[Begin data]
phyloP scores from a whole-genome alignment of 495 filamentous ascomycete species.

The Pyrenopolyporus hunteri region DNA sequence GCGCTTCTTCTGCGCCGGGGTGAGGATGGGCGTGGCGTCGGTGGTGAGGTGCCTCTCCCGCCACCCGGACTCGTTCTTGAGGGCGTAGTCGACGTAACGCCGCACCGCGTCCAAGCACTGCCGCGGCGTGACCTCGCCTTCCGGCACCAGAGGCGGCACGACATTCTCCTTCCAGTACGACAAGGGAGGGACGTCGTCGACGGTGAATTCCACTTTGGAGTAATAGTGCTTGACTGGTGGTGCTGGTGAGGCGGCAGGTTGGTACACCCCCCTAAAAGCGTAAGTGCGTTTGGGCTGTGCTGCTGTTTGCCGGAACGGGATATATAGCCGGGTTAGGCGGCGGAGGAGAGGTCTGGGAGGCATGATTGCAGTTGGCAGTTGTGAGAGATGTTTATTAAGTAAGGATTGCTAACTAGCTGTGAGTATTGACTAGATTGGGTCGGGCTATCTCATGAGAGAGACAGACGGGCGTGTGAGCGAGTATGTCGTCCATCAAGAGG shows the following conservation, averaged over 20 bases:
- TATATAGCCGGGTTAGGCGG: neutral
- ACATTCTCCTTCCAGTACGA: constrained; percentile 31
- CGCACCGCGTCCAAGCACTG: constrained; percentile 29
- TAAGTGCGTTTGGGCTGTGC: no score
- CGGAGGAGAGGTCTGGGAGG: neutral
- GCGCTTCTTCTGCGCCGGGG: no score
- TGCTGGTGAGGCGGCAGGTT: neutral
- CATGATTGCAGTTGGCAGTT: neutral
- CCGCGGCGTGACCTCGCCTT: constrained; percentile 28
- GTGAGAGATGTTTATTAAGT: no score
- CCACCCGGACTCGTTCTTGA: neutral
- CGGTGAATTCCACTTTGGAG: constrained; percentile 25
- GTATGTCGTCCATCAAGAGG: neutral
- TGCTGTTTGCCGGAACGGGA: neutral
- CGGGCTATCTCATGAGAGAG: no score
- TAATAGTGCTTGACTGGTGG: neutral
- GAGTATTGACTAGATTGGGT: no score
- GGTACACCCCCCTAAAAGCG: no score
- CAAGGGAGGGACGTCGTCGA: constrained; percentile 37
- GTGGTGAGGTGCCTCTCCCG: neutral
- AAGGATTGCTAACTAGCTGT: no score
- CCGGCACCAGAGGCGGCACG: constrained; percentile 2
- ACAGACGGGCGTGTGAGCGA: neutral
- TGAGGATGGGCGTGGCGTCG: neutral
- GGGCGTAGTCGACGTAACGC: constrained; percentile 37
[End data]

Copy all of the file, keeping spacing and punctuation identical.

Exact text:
phyloP scores from a whole-genome alignment of 495 filamentous ascomycete species.

The Pyrenopolyporus hunteri region DNA sequence GCGCTTCTTCTGCGCCGGGGTGAGGATGGGCGTGGCGTCGGTGGTGAGGTGCCTCTCCCGCCACCCGGACTCGTTCTTGAGGGCGTAGTCGACGTAACGCCGCACCGCGTCCAAGCACTGCCGCGGCGTGACCTCGCCTTCCGGCACCAGAGGCGGCACGACATTCTCCTTCCAGTACGACAAGGGAGGGACGTCGTCGACGGTGAATTCCACTTTGGAGTAATAGTGCTTGACTGGTGGTGCTGGTGAGGCGGCAGGTTGGTACACCCCCCTAAAAGCGTAAGTGCGTTTGGGCTGTGCTGCTGTTTGCCGGAACGGGATATATAGCCGGGTTAGGCGGCGGAGGAGAGGTCTGGGAGGCATGATTGCAGTTGGCAGTTGTGAGAGATGTTTATTAAGTAAGGATTGCTAACTAGCTGTGAGTATTGACTAGATTGGGTCGGGCTATCTCATGAGAGAGACAGACGGGCGTGTGAGCGAGTATGTCGTCCATCAAGAGG shows the following conservation, averaged over 20 bases:
- TATATAGCCGGGTTAGGCGG: neutral
- ACATTCTCCTTCCAGTACGA: constrained; percentile 31
- CGCACCGCGTCCAAGCACTG: constrained; percentile 29
- TAAGTGCGTTTGGGCTGTGC: no score
- CGGAGGAGAGGTCTGGGAGG: neutral
- GCGCTTCTTCTGCGCCGGGG: no score
- TGCTGGTGAGGCGGCAGGTT: neutral
- CATGATTGCAGTTGGCAGTT: neutral
- CCGCGGCGTGACCTCGCCTT: constrained; percentile 28
- GTGAGAGATGTTTATTAAGT: no score
- CCACCCGGACTCGTTCTTGA: neutral
- CGGTGAATTCCACTTTGGAG: constrained; percentile 25
- GTATGTCGTCCATCAAGAGG: neutral
- TGCTGTTTGCCGGAACGGGA: neutral
- CGGGCTATCTCATGAGAGAG: no score
- TAATAGTGCTTGACTGGTGG: neutral
- GAGTATTGACTAGATTGGGT: no score
- GGTACACCCCCCTAAAAGCG: no score
- CAAGGGAGGGACGTCGTCGA: constrained; percentile 37
- GTGGTGAGGTGCCTCTCCCG: neutral
- AAGGATTGCTAACTAGCTGT: no score
- CCGGCACCAGAGGCGGCACG: constrained; percentile 2
- ACAGACGGGCGTGTGAGCGA: neutral
- TGAGGATGGGCGTGGCGTCG: neutral
- GGGCGTAGTCGACGTAACGC: constrained; percentile 37